Kerwin Matthews, most famous for playing the title role in 1958’s The 7th Voyage of Sinbad, stars as a scientist researching the devastating effects man-made pollution and radiation are having on the ecological system of a rural Latin American locale. Assisting him is Jeff Morrow, star of such classic Fifties b-movie fodder as This Island Earth, Kronos, The Giant Claw, and The Creature Walks Among Us. Italian actress Pier Angeli is the leading lady, something she was no stranger to having been so opposite some of the biggest stars in Hollywood during the Fifties and Sixties; The Silver Chalice, Somebody Up There Likes Me, and Sodom and Gomorrah just to name a few of her more famous films. Tragically, she would die of a suspected suicide shortly after completing Octaman. One can only hope her career reaching the point of portraying the object of an octopus man’s affections played no part in her untimely demise.
Octaman I recommend strictly for fans of old school monster movies and cult cinema, as well as bad movie aficionados, and even then there’s a part of me that suggests you be prepared to fast forward when things get bogged down with dry, talky dialogue and a needlessly long cave searching scene that only results in the characters ending up pretty much back where they started.
For those inclined to do so I highly recommend you rush out and buy this “40th Anniversary Edition” DVD just put out by Bayview/Retromedia because in all likelihood this is probably the best looking print of Octaman we’re ever going to get. That’s not to suggest the print looks substandard in any way because this pristine 1.78:1 widescreen print struck from a 35mm master is as gorgeous as this film has ever and probably will ever look, far better than the print streaming on Netflix Instant Video. Something just tells this is not a title that will ever get a high-def remastered Blu-ray. And at just over $10 this disc is well worth it for all the Octaman fans out there and those curious enough to shell out a few bucks to find out.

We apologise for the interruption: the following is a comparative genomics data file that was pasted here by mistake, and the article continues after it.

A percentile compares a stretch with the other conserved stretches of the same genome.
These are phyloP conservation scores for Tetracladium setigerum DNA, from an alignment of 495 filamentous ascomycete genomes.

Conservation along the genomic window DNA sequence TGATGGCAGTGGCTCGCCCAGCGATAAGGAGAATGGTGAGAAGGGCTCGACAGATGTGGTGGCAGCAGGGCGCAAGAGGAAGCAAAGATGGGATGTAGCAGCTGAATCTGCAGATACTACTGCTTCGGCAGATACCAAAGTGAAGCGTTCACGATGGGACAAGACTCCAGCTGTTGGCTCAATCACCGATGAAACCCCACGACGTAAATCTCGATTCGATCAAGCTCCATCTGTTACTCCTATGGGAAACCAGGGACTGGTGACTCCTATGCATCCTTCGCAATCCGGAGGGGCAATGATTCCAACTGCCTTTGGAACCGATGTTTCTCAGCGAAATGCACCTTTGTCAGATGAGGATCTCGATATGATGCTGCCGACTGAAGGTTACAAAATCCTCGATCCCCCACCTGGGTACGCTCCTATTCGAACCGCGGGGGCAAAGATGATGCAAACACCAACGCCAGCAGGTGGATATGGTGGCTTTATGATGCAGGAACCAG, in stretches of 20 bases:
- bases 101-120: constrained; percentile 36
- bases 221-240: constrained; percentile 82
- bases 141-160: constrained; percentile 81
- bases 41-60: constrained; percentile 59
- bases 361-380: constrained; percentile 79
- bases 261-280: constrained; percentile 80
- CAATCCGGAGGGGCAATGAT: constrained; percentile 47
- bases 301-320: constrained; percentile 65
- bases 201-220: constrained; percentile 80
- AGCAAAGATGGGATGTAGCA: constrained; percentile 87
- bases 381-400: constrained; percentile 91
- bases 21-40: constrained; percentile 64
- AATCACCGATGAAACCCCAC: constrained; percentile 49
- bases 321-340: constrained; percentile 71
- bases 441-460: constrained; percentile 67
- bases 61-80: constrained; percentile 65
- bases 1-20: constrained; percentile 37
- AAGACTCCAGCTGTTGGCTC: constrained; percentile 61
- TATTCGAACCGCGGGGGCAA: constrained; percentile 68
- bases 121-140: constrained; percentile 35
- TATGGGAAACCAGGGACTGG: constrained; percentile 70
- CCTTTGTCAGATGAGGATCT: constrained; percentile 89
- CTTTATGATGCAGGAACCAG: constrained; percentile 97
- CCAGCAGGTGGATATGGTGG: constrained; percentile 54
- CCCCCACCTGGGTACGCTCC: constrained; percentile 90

As a bonus feature you also get a second feature film, The Cremators: Harry Essex’s even cheaper, crummier, duller, and more inept 1972 follow-up. This is another 1950’s throwback about an alien fireball that rolls over people reducing them to ash only this time there isn’t a great looking monster to save the flick from being a coma-inducing bore.
Now here’s the strange part. All of the discs extra are tailored to The Cremators, not Octaman. There’s an eight-minute interview with that film’s star Maria De Aragon, the movie’s trailer, and a special movie intro by Fred Olen Ray, all of which was clearly ported over from a previous Retromedia DVD release. I don’t know what Octaman related extras Retromedia could have come up with seeing as how most of the people involved have long since passed on and I don’t think a trailer for the film has ever existed, but there’s something disappointing about releasing a “40th Anniversary Collectors” DVD of a film, even one as rare as Octaman, and all of the disc extras are for a second, lesser film which is itself considered an extra. For the record, all three extras are more interesting to watch than The Cremators.
I would be remiss if I failed to mention one other quirk about the monster we know and love as Octaman. He sees the world via eight eyes like a spider. Why? I guess because he’s a radioactive Mexican octopus man with only six appendages. He’s Octaman, dammit! Isn’t that reason enough? That’s “Octaman” with an “a”, not “Octoman”. Don’t bother seeking an explanation for that grammatical quirk, either.
3 out of 5
1 1/2 out of 5